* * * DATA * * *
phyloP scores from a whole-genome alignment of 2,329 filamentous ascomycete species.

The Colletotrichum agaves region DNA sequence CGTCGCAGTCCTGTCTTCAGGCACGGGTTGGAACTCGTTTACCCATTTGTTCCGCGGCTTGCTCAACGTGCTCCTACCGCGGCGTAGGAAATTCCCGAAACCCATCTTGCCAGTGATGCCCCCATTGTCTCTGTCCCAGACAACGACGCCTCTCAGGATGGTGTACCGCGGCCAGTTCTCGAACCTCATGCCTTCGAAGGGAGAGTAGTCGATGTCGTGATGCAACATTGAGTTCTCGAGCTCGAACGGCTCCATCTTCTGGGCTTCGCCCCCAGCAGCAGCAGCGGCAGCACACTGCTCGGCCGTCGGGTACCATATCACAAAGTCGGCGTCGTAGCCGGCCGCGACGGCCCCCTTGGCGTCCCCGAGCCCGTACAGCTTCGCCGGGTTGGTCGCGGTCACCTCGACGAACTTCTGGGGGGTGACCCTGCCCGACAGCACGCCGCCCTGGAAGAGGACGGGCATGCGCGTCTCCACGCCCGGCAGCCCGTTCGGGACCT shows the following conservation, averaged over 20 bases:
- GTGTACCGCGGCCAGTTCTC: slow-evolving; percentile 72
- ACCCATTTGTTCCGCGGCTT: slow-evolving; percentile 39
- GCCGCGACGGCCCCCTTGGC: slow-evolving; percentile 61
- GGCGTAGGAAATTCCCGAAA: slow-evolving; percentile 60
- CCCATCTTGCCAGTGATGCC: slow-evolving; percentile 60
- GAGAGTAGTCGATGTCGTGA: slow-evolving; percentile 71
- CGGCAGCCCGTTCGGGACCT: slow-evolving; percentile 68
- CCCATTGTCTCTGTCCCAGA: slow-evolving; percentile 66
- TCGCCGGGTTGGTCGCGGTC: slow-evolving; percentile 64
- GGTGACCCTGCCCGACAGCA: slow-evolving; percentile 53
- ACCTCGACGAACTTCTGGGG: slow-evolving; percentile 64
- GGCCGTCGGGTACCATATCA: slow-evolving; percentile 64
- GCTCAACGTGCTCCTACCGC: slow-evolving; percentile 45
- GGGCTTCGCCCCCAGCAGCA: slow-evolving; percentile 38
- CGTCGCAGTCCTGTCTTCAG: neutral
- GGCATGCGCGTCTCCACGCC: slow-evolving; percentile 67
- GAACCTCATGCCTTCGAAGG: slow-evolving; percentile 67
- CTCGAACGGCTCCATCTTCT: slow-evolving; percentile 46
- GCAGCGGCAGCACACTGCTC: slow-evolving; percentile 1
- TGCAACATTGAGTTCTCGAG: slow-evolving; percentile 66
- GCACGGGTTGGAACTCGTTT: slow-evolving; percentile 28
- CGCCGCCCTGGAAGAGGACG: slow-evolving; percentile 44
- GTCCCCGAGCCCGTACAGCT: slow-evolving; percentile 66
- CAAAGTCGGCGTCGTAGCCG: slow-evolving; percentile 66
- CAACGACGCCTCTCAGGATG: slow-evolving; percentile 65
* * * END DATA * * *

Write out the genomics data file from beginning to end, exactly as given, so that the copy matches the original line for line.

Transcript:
phyloP scores from a whole-genome alignment of 2,329 filamentous ascomycete species.

The Colletotrichum agaves region DNA sequence CGTCGCAGTCCTGTCTTCAGGCACGGGTTGGAACTCGTTTACCCATTTGTTCCGCGGCTTGCTCAACGTGCTCCTACCGCGGCGTAGGAAATTCCCGAAACCCATCTTGCCAGTGATGCCCCCATTGTCTCTGTCCCAGACAACGACGCCTCTCAGGATGGTGTACCGCGGCCAGTTCTCGAACCTCATGCCTTCGAAGGGAGAGTAGTCGATGTCGTGATGCAACATTGAGTTCTCGAGCTCGAACGGCTCCATCTTCTGGGCTTCGCCCCCAGCAGCAGCAGCGGCAGCACACTGCTCGGCCGTCGGGTACCATATCACAAAGTCGGCGTCGTAGCCGGCCGCGACGGCCCCCTTGGCGTCCCCGAGCCCGTACAGCTTCGCCGGGTTGGTCGCGGTCACCTCGACGAACTTCTGGGGGGTGACCCTGCCCGACAGCACGCCGCCCTGGAAGAGGACGGGCATGCGCGTCTCCACGCCCGGCAGCCCGTTCGGGACCT shows the following conservation, averaged over 20 bases:
- GTGTACCGCGGCCAGTTCTC: slow-evolving; percentile 72
- ACCCATTTGTTCCGCGGCTT: slow-evolving; percentile 39
- GCCGCGACGGCCCCCTTGGC: slow-evolving; percentile 61
- GGCGTAGGAAATTCCCGAAA: slow-evolving; percentile 60
- CCCATCTTGCCAGTGATGCC: slow-evolving; percentile 60
- GAGAGTAGTCGATGTCGTGA: slow-evolving; percentile 71
- CGGCAGCCCGTTCGGGACCT: slow-evolving; percentile 68
- CCCATTGTCTCTGTCCCAGA: slow-evolving; percentile 66
- TCGCCGGGTTGGTCGCGGTC: slow-evolving; percentile 64
- GGTGACCCTGCCCGACAGCA: slow-evolving; percentile 53
- ACCTCGACGAACTTCTGGGG: slow-evolving; percentile 64
- GGCCGTCGGGTACCATATCA: slow-evolving; percentile 64
- GCTCAACGTGCTCCTACCGC: slow-evolving; percentile 45
- GGGCTTCGCCCCCAGCAGCA: slow-evolving; percentile 38
- CGTCGCAGTCCTGTCTTCAG: neutral
- GGCATGCGCGTCTCCACGCC: slow-evolving; percentile 67
- GAACCTCATGCCTTCGAAGG: slow-evolving; percentile 67
- CTCGAACGGCTCCATCTTCT: slow-evolving; percentile 46
- GCAGCGGCAGCACACTGCTC: slow-evolving; percentile 1
- TGCAACATTGAGTTCTCGAG: slow-evolving; percentile 66
- GCACGGGTTGGAACTCGTTT: slow-evolving; percentile 28
- CGCCGCCCTGGAAGAGGACG: slow-evolving; percentile 44
- GTCCCCGAGCCCGTACAGCT: slow-evolving; percentile 66
- CAAAGTCGGCGTCGTAGCCG: slow-evolving; percentile 66
- CAACGACGCCTCTCAGGATG: slow-evolving; percentile 65